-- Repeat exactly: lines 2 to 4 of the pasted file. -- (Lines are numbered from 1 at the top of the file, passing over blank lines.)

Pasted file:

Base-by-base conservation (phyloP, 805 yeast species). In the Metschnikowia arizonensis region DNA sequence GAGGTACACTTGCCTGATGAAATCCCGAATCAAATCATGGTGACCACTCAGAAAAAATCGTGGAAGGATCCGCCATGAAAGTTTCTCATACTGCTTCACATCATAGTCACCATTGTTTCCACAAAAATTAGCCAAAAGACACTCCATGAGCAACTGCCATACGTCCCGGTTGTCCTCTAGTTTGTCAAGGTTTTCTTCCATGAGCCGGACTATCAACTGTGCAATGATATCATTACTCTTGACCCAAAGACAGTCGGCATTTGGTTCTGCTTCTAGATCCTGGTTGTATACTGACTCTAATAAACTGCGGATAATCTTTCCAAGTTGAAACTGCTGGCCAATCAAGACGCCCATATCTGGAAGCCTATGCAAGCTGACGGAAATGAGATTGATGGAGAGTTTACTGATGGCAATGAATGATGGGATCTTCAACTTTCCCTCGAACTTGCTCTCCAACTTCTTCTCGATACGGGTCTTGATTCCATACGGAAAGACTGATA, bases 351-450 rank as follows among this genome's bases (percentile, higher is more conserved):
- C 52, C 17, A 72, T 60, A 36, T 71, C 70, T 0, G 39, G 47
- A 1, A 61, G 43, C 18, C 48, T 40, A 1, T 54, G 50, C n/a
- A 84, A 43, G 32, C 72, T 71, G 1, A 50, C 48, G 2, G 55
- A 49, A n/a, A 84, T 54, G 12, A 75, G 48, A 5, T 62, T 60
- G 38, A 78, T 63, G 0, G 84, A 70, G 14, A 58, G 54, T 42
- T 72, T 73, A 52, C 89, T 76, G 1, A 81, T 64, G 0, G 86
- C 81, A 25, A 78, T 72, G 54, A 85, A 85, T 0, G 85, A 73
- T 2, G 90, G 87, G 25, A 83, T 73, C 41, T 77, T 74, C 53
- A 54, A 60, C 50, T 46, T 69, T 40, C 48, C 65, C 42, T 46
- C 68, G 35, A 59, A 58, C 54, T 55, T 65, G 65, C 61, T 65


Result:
- C 52, C 17, A 72, T 60, A 36, T 71, C 70, T 0, G 39, G 47
- A 1, A 61, G 43, C 18, C 48, T 40, A 1, T 54, G 50, C n/a
- A 84, A 43, G 32, C 72, T 71, G 1, A 50, C 48, G 2, G 55